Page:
In an ideal world, health professionals would be able to assess factors such as a woman’s age, general health, pelvic size and position of baby and advise her of the most sensible course of action accordingly. Until someone collects and analyses the data, however, we can’t confidently predict what combination of risk factors mean that a woman will find it difficult to give birth vaginally.

When women talk about their experience of birth trauma, some report being coerced into having a caesarean (usually an emergency caesarean) when they wanted to continue trying for a vaginal birth, while others who wanted a caesarean have been forced against their will to attempt – or continue attempting – a vaginal delivery. Both are traumatic, and both can result in physical and mental health problems. The worry is that sometimes the advice given to women is driven not necessarily by what’s best for them and their baby but by targets, ideology or a desire to save money.

So where does this leave the RCOG? My view is that they should make women aware of the likely risks both of planned caesarean and of vaginal birth (and also that the risks of attempted vaginal birth include an emergency caesarean). Women should be allowed the opportunity to make decisions based on the best available evidence.

Caesarean sections – a feminist issue?

A Canadian doctor has provocatively argued that women should be able to choose to deliver their babies by planned caesarean section. (Normally women are only offered a planned section if they have particular obstetric problems that would make it dangerous to deliver vaginally.)

Dr Magnus Murphy treats pelvic floor dysfunction – bladder and bowel problems often caused by a vaginal delivery. He is quoted as saying: “There are a lot of women who do feel that the feminist movement has dropped the ball on this.” Murphy adds that the feminist movement has allied itself to the movement for natural childbirth, abandoning women who might want a caesarean section.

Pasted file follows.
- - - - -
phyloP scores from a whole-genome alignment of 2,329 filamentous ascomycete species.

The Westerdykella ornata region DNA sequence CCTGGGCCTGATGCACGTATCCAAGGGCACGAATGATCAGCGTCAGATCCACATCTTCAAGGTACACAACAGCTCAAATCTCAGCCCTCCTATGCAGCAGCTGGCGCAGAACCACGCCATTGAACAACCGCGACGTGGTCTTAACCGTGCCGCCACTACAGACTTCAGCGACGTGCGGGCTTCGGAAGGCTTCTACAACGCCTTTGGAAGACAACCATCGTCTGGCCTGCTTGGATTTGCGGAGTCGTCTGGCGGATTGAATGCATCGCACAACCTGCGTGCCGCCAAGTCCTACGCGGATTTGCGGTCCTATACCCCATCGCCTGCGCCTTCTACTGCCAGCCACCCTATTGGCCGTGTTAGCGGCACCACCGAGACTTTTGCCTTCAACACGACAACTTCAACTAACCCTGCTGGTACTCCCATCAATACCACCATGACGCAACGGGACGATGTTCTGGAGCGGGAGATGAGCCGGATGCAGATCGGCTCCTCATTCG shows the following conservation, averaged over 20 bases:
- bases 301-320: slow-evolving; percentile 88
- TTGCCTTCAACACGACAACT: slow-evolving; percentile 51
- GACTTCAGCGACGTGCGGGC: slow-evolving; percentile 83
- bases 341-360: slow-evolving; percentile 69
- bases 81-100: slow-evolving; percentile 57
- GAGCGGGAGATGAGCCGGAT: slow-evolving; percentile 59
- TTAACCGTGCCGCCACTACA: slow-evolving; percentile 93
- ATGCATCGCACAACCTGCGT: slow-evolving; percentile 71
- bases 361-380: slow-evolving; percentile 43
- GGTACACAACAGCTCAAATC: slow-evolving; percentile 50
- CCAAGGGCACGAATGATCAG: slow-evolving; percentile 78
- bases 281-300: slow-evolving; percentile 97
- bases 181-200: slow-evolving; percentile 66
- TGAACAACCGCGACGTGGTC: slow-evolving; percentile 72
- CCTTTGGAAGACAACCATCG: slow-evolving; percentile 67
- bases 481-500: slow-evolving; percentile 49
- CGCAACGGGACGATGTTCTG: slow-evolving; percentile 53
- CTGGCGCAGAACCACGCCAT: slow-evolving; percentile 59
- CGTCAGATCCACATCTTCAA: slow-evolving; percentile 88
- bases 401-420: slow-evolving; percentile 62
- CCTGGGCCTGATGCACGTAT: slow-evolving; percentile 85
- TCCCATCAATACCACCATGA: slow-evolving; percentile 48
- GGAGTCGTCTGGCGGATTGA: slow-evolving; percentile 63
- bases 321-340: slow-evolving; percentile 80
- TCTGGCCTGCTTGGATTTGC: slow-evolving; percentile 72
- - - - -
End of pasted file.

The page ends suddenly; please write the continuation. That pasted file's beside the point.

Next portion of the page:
Is he right? Well, last month the outspoken Australian obstetrician Hans Peter Dietz presented research at the International Continence Society in Montreal showing that “between 20 and 30 per cent of first-time mothers having a vaginal birth will suffer severe and often permanent damage to their pelvic floor and anal sphincter muscles”.

Dietz notes that in New South Wales, the rate of forceps birth has doubled in 10 years as the result of attempts to reduce the caesarean rate – with the result that women experience much more physical damage.

His colleague Elizabeth Skinner interviewed women who had suffered traumatic vaginal deliveries and found that two-thirds suffered PTSD symptoms. She, like Murphy, believes that feminists need a change of heart: “Previously feminists fought to return control to women giving birth. This is still true but the new 21st Century feminist issue is ensuring that women are correctly assessed for their risk of complications and given full and frank information to prevent such injuries.”

For a very long time, women in the 20th century fought to regain control of childbirth from the medical profession. Childbirth was as a medical process in which doctors were in complete charge: instead of being allowed to give birth naturally, to walk about, to squat, to give birth in their own time, women were strapped to delivery tables with legs in stirrups forced to have episiotomies and epidurals, hooked up to monitors, passively waiting for their baby to be delivered by an obstetrician. Feminists did an important job in rescuing childbirth, in making sure that women could give birth unfettered, undrugged and free to move about as they wish. It has, for many women, been an empowering experience.

And yet, could Murphy and Dietz be right? Babies are getting bigger, and for some women childbirth is a long, arduous and painful experience. Having to deliver a baby in a way that permanently damages your pelvic floor and may even leave you incontinent doesn’t seem like such a great victory for feminism. Neither does it seem particularly “natural” or “normal”, epithets that are often applied to the process of vaginal birth.